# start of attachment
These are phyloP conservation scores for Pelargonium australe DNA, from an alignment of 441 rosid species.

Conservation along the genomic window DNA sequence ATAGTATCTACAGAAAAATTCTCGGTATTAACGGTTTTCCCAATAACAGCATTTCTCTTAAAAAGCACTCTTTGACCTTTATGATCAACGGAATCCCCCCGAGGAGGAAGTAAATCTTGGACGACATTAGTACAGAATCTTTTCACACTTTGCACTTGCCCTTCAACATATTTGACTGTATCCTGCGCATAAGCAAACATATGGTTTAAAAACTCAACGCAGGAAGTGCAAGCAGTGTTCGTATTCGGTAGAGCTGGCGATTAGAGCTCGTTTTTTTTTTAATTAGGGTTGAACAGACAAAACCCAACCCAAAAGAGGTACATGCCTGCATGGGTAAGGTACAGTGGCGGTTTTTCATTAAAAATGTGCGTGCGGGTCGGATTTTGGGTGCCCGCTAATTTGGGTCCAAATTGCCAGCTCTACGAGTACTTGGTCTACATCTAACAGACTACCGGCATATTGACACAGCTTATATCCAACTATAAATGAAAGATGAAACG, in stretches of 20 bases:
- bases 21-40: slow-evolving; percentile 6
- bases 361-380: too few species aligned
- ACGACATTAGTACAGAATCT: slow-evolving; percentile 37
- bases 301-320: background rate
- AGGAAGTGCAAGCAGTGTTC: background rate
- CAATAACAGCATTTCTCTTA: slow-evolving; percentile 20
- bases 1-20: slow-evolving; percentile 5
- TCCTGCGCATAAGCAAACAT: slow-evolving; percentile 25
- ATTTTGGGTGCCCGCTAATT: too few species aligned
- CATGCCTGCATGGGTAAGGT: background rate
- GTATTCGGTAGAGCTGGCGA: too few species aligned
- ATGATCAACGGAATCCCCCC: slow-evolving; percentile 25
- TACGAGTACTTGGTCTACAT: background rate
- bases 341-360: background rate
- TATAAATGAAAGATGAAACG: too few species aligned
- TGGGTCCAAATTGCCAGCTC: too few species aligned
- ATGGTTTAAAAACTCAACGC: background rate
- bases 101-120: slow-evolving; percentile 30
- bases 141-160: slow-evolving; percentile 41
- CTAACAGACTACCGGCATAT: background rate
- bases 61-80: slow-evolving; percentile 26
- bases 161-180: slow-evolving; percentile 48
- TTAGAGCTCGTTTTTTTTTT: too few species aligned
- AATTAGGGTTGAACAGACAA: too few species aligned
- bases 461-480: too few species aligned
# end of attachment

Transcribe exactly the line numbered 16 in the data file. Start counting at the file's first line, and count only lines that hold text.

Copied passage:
- bases 341-360: background rate